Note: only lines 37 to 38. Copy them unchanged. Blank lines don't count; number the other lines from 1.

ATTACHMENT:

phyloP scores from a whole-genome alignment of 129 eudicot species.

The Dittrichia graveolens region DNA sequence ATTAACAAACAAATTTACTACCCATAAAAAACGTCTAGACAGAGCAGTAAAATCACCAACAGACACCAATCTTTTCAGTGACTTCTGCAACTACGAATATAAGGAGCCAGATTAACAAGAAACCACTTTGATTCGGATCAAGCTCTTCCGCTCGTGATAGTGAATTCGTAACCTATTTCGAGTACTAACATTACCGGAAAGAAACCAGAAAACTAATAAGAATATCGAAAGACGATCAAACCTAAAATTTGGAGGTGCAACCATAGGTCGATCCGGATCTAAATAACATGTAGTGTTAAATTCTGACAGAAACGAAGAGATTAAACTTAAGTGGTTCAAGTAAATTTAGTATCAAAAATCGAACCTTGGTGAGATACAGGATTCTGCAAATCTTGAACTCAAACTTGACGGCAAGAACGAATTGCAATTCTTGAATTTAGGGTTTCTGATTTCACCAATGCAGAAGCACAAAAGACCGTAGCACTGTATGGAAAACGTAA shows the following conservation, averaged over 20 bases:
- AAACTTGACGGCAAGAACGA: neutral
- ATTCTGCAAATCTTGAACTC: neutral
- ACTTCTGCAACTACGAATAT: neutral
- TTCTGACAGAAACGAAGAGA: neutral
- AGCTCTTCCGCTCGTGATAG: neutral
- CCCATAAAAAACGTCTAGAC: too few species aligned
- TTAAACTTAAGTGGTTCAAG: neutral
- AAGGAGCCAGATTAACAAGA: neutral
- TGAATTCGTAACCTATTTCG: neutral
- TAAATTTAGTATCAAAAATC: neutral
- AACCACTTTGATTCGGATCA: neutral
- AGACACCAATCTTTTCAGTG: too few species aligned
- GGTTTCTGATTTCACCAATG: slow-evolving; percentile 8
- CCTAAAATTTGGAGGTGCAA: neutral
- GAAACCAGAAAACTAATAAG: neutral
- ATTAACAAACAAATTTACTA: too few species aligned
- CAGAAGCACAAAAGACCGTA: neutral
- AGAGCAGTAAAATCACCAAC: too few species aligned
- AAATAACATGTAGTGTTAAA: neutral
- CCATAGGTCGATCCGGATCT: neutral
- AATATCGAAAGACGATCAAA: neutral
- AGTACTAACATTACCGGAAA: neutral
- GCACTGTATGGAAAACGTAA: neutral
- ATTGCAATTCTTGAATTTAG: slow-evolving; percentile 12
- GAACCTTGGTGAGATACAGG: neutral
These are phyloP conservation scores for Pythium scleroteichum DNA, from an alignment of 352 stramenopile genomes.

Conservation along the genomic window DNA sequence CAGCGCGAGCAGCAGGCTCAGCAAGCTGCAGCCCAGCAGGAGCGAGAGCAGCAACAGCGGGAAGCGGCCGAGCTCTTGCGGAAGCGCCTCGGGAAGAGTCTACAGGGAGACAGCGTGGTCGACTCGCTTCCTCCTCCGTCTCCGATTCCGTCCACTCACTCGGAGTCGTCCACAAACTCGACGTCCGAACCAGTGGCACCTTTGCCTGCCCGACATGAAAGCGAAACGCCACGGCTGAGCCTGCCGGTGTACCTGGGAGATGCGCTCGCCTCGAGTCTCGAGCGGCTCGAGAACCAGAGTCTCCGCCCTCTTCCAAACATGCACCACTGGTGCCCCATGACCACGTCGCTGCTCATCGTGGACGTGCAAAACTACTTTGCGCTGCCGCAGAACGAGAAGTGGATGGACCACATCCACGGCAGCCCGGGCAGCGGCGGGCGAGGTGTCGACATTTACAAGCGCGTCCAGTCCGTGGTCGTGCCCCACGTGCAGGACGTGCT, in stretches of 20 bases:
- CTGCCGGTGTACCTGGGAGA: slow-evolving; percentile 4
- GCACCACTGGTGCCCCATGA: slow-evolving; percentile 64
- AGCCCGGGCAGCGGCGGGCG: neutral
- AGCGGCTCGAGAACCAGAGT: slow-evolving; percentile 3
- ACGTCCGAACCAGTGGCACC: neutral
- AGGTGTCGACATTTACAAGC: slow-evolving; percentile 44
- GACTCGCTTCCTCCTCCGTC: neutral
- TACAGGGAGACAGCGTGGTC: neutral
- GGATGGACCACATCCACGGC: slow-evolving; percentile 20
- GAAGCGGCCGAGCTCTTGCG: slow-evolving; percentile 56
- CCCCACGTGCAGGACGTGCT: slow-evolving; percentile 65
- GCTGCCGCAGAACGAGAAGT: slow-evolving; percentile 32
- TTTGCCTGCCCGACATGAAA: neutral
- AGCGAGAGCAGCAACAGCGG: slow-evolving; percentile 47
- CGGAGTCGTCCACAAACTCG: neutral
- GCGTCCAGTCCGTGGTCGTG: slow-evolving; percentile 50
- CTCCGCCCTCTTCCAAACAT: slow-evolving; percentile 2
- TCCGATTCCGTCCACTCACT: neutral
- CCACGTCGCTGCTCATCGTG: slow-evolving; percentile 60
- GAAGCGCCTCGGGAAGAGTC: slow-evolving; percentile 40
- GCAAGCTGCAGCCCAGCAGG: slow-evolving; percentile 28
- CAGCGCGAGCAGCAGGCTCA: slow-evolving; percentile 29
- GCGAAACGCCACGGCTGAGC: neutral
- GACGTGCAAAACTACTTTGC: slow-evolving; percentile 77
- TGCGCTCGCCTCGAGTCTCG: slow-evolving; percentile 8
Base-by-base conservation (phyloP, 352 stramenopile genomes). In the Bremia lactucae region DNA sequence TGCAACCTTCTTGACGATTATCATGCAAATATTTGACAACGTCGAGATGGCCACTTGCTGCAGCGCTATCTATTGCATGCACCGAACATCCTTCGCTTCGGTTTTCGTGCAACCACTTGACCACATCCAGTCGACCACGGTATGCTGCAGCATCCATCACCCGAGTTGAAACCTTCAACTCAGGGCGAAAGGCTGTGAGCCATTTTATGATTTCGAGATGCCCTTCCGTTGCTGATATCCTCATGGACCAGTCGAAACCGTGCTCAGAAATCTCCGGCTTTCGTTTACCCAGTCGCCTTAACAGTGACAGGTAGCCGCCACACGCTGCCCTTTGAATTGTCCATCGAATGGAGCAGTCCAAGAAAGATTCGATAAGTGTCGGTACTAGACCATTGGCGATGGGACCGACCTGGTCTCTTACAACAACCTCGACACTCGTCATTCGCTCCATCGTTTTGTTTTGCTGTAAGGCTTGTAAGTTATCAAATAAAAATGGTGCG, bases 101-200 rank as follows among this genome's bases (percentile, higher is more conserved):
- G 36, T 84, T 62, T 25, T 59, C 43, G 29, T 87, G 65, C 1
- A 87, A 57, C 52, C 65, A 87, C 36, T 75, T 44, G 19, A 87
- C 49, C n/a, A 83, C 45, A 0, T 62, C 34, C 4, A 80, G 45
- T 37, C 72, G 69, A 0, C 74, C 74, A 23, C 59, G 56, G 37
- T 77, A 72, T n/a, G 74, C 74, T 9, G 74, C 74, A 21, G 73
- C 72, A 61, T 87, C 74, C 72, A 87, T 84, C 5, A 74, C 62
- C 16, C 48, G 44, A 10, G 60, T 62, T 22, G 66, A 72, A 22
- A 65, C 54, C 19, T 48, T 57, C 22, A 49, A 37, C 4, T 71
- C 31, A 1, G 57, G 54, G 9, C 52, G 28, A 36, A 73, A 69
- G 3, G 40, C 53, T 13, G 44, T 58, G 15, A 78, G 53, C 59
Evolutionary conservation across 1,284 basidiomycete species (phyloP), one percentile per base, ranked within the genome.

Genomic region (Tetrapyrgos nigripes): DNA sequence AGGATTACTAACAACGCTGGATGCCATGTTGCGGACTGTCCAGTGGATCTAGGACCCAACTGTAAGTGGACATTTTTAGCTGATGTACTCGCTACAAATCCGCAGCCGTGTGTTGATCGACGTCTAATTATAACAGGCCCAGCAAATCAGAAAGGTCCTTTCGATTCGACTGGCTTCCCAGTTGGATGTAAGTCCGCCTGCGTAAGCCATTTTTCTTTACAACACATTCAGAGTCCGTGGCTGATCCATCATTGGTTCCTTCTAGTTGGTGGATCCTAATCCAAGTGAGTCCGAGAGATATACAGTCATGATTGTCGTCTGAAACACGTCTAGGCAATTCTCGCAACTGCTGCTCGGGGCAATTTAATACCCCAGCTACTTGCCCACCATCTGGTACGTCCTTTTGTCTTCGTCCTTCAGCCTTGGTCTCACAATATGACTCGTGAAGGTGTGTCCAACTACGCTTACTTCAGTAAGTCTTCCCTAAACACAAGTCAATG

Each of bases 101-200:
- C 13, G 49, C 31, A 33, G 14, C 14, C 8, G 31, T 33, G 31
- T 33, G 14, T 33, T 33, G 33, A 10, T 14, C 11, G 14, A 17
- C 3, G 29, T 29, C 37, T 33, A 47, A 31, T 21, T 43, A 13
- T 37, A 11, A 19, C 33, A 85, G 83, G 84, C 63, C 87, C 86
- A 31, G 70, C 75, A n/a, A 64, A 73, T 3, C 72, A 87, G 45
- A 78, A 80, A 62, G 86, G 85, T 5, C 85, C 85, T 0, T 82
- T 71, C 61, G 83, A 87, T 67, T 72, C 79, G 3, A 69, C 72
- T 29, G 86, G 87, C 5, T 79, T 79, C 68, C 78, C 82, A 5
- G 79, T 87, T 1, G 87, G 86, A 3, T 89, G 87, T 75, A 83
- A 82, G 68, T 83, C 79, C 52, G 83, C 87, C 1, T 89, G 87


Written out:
- TACAGGGAGACAGCGTGGTC: neutral
- GGATGGACCACATCCACGGC: slow-evolving; percentile 20